Helicobacter pylori, Ethnicity, and the Gastroesophageal Reflux Disease Spectrum: A Study from the East
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Rajendra, S and Ackroyd, R and Robertson, IK and Ho, JJ and Karim, N and Kutty, KM,
Helicobacter pylori, Ethnicity, and the Gastroesophageal Reflux Disease Spectrum: A Study from the East, Helicobacter, 12, (2) pp. 177-183. ISSN 1083-4389 (2007) [Refereed Article]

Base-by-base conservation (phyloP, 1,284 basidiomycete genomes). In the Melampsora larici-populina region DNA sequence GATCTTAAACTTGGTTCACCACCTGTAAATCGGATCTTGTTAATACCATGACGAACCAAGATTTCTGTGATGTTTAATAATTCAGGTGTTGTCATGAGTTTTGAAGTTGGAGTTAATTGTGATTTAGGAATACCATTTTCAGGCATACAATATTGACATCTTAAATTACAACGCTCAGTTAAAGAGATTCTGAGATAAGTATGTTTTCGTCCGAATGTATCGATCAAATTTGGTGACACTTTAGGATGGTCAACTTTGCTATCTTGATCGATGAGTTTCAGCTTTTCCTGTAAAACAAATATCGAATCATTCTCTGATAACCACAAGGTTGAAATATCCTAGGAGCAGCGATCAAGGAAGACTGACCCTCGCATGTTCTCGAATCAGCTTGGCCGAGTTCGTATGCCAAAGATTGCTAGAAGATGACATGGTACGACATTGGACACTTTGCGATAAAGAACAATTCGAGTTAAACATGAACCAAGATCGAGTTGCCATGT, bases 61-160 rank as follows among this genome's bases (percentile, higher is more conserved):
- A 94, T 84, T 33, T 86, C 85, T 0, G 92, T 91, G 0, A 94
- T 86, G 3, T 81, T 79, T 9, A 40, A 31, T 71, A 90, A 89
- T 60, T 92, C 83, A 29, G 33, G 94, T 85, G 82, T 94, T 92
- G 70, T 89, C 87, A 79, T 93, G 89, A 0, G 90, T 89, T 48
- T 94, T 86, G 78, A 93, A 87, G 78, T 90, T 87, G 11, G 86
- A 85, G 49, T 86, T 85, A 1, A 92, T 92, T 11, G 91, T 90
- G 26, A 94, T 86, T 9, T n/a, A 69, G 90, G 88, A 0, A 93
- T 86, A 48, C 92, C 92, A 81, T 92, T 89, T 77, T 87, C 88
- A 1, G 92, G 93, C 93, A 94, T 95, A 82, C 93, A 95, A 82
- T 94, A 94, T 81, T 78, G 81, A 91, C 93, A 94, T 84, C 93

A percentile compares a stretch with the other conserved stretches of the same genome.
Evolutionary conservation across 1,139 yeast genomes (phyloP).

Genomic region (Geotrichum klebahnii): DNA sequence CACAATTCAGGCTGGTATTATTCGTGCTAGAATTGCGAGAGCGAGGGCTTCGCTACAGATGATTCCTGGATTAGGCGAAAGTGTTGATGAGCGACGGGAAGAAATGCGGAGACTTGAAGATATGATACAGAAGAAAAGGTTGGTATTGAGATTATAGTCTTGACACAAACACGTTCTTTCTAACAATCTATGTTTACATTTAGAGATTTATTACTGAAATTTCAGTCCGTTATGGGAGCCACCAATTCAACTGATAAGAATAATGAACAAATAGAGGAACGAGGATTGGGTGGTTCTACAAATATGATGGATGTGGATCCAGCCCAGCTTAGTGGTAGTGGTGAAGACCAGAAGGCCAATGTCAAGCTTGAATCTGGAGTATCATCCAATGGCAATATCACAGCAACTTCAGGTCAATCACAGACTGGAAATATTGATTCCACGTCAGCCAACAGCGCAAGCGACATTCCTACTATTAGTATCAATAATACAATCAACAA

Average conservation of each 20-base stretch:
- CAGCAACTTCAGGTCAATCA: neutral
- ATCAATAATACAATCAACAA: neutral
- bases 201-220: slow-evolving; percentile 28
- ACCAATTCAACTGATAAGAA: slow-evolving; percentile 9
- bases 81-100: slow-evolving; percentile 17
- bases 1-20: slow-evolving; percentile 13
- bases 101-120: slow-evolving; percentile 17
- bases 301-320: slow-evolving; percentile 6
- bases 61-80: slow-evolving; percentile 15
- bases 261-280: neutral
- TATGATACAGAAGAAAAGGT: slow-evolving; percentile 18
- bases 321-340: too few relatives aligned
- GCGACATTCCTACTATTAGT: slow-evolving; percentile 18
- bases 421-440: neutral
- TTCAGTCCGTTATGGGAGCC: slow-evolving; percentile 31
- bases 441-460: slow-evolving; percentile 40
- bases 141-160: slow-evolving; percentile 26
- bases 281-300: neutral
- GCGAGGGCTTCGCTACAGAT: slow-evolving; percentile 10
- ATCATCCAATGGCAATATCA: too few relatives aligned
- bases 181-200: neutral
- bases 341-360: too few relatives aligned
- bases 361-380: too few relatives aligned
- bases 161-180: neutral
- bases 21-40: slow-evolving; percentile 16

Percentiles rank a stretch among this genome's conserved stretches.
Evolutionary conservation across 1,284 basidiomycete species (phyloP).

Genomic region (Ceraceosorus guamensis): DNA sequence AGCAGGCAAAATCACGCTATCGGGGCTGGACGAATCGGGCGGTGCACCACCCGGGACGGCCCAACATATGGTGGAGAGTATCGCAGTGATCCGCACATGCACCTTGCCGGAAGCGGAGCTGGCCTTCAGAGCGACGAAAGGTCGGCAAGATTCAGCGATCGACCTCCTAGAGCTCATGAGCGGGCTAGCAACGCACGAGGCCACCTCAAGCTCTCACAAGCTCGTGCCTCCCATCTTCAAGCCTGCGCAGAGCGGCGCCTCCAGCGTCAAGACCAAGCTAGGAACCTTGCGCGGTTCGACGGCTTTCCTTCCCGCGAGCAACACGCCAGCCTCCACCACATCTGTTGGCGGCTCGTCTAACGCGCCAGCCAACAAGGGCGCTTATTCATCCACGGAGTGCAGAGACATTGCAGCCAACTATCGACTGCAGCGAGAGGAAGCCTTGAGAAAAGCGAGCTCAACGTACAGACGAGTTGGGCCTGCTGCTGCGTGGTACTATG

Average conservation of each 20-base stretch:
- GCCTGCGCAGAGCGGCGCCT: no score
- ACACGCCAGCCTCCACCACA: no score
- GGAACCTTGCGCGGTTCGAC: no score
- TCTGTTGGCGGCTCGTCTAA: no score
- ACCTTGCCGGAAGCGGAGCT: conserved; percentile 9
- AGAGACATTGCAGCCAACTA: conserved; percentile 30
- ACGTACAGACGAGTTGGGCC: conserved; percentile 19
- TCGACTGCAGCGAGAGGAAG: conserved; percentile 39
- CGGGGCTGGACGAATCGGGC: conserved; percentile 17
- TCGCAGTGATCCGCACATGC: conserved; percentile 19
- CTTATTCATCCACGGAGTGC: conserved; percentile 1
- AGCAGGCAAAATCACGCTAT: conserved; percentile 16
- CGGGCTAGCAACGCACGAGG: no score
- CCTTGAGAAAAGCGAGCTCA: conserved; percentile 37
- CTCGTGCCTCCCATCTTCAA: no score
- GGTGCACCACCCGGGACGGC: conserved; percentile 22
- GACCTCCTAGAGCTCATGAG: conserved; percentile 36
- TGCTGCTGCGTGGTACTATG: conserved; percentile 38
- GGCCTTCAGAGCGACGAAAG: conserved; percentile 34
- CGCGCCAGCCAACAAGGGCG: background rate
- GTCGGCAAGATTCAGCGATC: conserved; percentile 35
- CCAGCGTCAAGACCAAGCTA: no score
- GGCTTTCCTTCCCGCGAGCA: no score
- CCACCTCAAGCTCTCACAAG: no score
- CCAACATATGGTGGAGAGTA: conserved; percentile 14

Background: Ethnic differences in gastroesophageal reflux disease (GERD) and its complications as well as racial variations in the prevalence of Helicobacter pylori infection are well documented. Nevertheless, the association between reflux disease, H. pylori, and race has not been adequately explored. Aims: We estimated the strength of the association between H. pylori, ethnicity, and the gastroesophageal reflux disease (GERD) spectrum, including Barrett's esophagus, in Asian patients presenting for endoscopy in a tertiary referral center. Methods: Prospectively, we studied 188 consecutive patients with GERD, short- and long-segment Barrett's esophagus, and controls. All patients underwent gastroscopy with gastric biopsies to assess H. pylori, gastritis, and atrophy. CagA status and H. pylori infection were determined by immunoblot assay. Results: The overall prevalence of H. pylori infection was 52.1% (of which 77.6% were cagA+) and was lowest in the long-segment Barrett's esophagus group (36.7%) (p =.048). When Barrett's esophagus was present, the length of abnormality was 44.8% shorter in the presence of H. pylori (p =.015). Indians had the highest prevalence of H. pylori (75%) and Malays the lowest (19.6%) (p <.001). In Indians, increased prevalence of H. pylori and cagA-positive strains was associated with reduced severity of GERD (p <.004 and p <.001, respectively), a trend not apparent in the other races. Corpus atrophy, which was almost exclusively associated with H. pylori, was highest in Indians as compared to the other races (p =.013). Conclusions: Presence of H. pylori was associated with a reduced severity of GERD spectrum disease in Asians, especially Indians. H. pylori infection may protect against complicated reflux disease via induction of corpus atrophy. © 2007 The Authors.
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